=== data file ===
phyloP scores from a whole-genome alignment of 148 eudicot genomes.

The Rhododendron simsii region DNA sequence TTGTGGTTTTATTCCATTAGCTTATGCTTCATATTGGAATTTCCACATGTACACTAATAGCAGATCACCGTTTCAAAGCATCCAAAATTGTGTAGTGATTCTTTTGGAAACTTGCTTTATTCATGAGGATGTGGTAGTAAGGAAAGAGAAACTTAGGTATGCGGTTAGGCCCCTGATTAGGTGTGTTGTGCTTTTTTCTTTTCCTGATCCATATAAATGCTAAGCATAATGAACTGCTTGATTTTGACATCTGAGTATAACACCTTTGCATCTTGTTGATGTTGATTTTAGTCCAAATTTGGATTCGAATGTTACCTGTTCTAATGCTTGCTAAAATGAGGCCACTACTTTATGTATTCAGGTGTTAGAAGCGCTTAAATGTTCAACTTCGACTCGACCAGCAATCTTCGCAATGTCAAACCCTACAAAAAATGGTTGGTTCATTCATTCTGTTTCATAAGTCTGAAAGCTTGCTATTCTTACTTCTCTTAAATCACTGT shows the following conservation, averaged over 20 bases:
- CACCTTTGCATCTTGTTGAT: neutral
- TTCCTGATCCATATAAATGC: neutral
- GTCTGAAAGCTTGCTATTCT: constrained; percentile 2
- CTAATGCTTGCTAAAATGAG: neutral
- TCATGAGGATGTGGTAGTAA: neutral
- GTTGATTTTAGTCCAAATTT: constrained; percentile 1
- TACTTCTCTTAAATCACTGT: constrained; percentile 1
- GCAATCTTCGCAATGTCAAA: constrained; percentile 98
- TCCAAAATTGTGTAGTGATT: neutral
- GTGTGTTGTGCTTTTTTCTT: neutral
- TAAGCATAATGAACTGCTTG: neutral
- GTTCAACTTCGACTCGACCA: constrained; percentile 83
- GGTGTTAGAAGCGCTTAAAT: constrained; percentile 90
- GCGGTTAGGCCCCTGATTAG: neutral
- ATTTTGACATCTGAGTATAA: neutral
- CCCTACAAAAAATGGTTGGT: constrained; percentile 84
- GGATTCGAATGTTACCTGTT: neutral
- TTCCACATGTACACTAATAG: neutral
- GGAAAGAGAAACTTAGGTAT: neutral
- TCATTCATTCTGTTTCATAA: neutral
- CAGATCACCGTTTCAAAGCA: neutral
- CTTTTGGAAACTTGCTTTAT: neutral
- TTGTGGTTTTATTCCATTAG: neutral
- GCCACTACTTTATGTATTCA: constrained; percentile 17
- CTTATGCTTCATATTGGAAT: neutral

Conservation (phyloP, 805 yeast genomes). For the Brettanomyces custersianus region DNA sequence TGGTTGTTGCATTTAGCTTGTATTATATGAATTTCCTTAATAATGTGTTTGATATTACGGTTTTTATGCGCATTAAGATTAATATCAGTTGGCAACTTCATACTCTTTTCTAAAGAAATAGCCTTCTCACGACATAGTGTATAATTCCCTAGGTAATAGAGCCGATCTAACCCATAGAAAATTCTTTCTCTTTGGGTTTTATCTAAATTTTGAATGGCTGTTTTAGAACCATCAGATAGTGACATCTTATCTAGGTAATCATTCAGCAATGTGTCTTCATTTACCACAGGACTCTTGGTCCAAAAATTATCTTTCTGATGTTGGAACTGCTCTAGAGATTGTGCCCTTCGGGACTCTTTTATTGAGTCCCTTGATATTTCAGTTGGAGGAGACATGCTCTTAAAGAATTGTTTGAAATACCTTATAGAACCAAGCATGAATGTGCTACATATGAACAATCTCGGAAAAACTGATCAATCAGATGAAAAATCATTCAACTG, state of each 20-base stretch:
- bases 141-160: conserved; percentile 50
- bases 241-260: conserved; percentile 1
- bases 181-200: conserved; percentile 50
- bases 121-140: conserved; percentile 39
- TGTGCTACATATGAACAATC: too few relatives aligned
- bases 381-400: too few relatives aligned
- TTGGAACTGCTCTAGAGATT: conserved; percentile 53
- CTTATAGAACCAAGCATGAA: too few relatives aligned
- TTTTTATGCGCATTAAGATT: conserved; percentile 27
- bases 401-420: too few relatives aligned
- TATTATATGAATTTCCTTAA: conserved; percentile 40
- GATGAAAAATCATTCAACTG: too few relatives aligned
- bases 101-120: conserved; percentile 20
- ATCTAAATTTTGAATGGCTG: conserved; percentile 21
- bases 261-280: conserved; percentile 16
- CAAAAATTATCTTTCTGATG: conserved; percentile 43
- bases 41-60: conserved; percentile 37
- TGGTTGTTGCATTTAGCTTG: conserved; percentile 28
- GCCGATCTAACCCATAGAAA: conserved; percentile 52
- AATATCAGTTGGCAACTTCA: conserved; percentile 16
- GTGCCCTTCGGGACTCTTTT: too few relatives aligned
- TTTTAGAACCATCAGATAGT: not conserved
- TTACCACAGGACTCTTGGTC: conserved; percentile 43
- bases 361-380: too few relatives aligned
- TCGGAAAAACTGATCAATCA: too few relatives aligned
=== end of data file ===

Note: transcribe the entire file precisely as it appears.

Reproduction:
phyloP scores from a whole-genome alignment of 148 eudicot genomes.

The Rhododendron simsii region DNA sequence TTGTGGTTTTATTCCATTAGCTTATGCTTCATATTGGAATTTCCACATGTACACTAATAGCAGATCACCGTTTCAAAGCATCCAAAATTGTGTAGTGATTCTTTTGGAAACTTGCTTTATTCATGAGGATGTGGTAGTAAGGAAAGAGAAACTTAGGTATGCGGTTAGGCCCCTGATTAGGTGTGTTGTGCTTTTTTCTTTTCCTGATCCATATAAATGCTAAGCATAATGAACTGCTTGATTTTGACATCTGAGTATAACACCTTTGCATCTTGTTGATGTTGATTTTAGTCCAAATTTGGATTCGAATGTTACCTGTTCTAATGCTTGCTAAAATGAGGCCACTACTTTATGTATTCAGGTGTTAGAAGCGCTTAAATGTTCAACTTCGACTCGACCAGCAATCTTCGCAATGTCAAACCCTACAAAAAATGGTTGGTTCATTCATTCTGTTTCATAAGTCTGAAAGCTTGCTATTCTTACTTCTCTTAAATCACTGT shows the following conservation, averaged over 20 bases:
- CACCTTTGCATCTTGTTGAT: neutral
- TTCCTGATCCATATAAATGC: neutral
- GTCTGAAAGCTTGCTATTCT: constrained; percentile 2
- CTAATGCTTGCTAAAATGAG: neutral
- TCATGAGGATGTGGTAGTAA: neutral
- GTTGATTTTAGTCCAAATTT: constrained; percentile 1
- TACTTCTCTTAAATCACTGT: constrained; percentile 1
- GCAATCTTCGCAATGTCAAA: constrained; percentile 98
- TCCAAAATTGTGTAGTGATT: neutral
- GTGTGTTGTGCTTTTTTCTT: neutral
- TAAGCATAATGAACTGCTTG: neutral
- GTTCAACTTCGACTCGACCA: constrained; percentile 83
- GGTGTTAGAAGCGCTTAAAT: constrained; percentile 90
- GCGGTTAGGCCCCTGATTAG: neutral
- ATTTTGACATCTGAGTATAA: neutral
- CCCTACAAAAAATGGTTGGT: constrained; percentile 84
- GGATTCGAATGTTACCTGTT: neutral
- TTCCACATGTACACTAATAG: neutral
- GGAAAGAGAAACTTAGGTAT: neutral
- TCATTCATTCTGTTTCATAA: neutral
- CAGATCACCGTTTCAAAGCA: neutral
- CTTTTGGAAACTTGCTTTAT: neutral
- TTGTGGTTTTATTCCATTAG: neutral
- GCCACTACTTTATGTATTCA: constrained; percentile 17
- CTTATGCTTCATATTGGAAT: neutral

Conservation (phyloP, 805 yeast genomes). For the Brettanomyces custersianus region DNA sequence TGGTTGTTGCATTTAGCTTGTATTATATGAATTTCCTTAATAATGTGTTTGATATTACGGTTTTTATGCGCATTAAGATTAATATCAGTTGGCAACTTCATACTCTTTTCTAAAGAAATAGCCTTCTCACGACATAGTGTATAATTCCCTAGGTAATAGAGCCGATCTAACCCATAGAAAATTCTTTCTCTTTGGGTTTTATCTAAATTTTGAATGGCTGTTTTAGAACCATCAGATAGTGACATCTTATCTAGGTAATCATTCAGCAATGTGTCTTCATTTACCACAGGACTCTTGGTCCAAAAATTATCTTTCTGATGTTGGAACTGCTCTAGAGATTGTGCCCTTCGGGACTCTTTTATTGAGTCCCTTGATATTTCAGTTGGAGGAGACATGCTCTTAAAGAATTGTTTGAAATACCTTATAGAACCAAGCATGAATGTGCTACATATGAACAATCTCGGAAAAACTGATCAATCAGATGAAAAATCATTCAACTG, state of each 20-base stretch:
- bases 141-160: conserved; percentile 50
- bases 241-260: conserved; percentile 1
- bases 181-200: conserved; percentile 50
- bases 121-140: conserved; percentile 39
- TGTGCTACATATGAACAATC: too few relatives aligned
- bases 381-400: too few relatives aligned
- TTGGAACTGCTCTAGAGATT: conserved; percentile 53
- CTTATAGAACCAAGCATGAA: too few relatives aligned
- TTTTTATGCGCATTAAGATT: conserved; percentile 27
- bases 401-420: too few relatives aligned
- TATTATATGAATTTCCTTAA: conserved; percentile 40
- GATGAAAAATCATTCAACTG: too few relatives aligned
- bases 101-120: conserved; percentile 20
- ATCTAAATTTTGAATGGCTG: conserved; percentile 21
- bases 261-280: conserved; percentile 16
- CAAAAATTATCTTTCTGATG: conserved; percentile 43
- bases 41-60: conserved; percentile 37
- TGGTTGTTGCATTTAGCTTG: conserved; percentile 28
- GCCGATCTAACCCATAGAAA: conserved; percentile 52
- AATATCAGTTGGCAACTTCA: conserved; percentile 16
- GTGCCCTTCGGGACTCTTTT: too few relatives aligned
- TTTTAGAACCATCAGATAGT: not conserved
- TTACCACAGGACTCTTGGTC: conserved; percentile 43
- bases 361-380: too few relatives aligned
- TCGGAAAAACTGATCAATCA: too few relatives aligned